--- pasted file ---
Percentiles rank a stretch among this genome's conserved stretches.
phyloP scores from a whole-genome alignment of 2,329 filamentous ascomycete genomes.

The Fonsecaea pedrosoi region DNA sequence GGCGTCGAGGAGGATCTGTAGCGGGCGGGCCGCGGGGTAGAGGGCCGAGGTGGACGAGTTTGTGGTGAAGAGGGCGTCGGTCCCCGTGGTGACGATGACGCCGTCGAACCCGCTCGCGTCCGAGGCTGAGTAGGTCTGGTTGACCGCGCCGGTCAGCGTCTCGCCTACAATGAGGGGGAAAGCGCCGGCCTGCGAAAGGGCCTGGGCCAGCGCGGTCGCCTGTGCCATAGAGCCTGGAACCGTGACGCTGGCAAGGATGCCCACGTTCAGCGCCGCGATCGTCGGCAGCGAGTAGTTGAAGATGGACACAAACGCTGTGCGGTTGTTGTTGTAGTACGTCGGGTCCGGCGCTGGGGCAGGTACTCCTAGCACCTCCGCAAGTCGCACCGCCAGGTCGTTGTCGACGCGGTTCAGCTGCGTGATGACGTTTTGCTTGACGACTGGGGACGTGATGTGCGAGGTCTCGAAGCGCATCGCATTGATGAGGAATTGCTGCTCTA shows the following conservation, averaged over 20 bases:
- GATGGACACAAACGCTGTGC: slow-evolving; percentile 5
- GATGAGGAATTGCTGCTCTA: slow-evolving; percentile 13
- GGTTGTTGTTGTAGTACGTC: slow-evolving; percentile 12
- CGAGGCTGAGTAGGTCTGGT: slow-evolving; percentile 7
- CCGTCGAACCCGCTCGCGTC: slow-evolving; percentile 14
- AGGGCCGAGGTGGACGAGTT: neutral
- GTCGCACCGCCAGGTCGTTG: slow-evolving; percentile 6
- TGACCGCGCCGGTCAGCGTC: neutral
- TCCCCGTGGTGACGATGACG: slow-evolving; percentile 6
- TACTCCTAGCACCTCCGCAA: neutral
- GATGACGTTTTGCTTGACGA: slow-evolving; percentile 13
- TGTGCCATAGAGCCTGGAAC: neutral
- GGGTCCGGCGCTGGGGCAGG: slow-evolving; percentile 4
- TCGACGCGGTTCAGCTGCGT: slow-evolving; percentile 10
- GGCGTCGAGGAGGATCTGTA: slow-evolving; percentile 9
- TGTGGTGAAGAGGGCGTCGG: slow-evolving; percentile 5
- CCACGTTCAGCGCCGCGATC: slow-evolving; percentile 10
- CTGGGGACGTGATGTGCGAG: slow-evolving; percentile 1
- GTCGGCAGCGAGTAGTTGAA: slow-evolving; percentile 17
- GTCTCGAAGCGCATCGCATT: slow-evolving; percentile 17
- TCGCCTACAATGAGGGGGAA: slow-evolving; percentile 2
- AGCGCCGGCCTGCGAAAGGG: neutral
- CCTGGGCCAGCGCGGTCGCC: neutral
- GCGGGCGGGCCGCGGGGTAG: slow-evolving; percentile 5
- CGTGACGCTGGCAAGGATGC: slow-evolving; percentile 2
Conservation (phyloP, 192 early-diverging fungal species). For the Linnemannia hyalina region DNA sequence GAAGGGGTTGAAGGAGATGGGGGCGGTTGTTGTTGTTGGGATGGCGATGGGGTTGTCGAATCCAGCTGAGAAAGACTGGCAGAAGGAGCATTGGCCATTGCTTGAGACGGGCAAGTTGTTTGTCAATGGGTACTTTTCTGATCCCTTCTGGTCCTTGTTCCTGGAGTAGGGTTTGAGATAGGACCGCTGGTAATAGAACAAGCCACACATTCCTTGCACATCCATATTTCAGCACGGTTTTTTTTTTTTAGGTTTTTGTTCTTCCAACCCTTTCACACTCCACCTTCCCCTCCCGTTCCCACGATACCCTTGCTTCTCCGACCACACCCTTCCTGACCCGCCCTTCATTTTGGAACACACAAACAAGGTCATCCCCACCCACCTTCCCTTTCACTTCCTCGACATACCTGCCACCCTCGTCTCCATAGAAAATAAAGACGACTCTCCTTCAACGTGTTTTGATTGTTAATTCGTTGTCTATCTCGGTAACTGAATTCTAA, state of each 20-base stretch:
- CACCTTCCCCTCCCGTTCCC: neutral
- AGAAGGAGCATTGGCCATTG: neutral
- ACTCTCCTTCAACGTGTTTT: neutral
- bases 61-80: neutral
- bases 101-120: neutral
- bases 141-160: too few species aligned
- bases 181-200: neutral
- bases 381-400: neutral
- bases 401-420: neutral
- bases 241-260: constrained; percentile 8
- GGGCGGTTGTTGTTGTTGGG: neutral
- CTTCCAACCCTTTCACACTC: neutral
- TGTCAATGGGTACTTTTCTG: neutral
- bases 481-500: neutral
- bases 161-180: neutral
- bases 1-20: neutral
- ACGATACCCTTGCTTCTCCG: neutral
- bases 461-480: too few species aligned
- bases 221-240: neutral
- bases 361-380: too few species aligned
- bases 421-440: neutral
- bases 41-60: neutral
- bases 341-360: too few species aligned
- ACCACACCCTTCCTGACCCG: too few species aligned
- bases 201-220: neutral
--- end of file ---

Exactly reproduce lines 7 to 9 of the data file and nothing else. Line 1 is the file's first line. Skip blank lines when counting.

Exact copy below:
- CGAGGCTGAGTAGGTCTGGT: slow-evolving; percentile 7
- CCGTCGAACCCGCTCGCGTC: slow-evolving; percentile 14
- AGGGCCGAGGTGGACGAGTT: neutral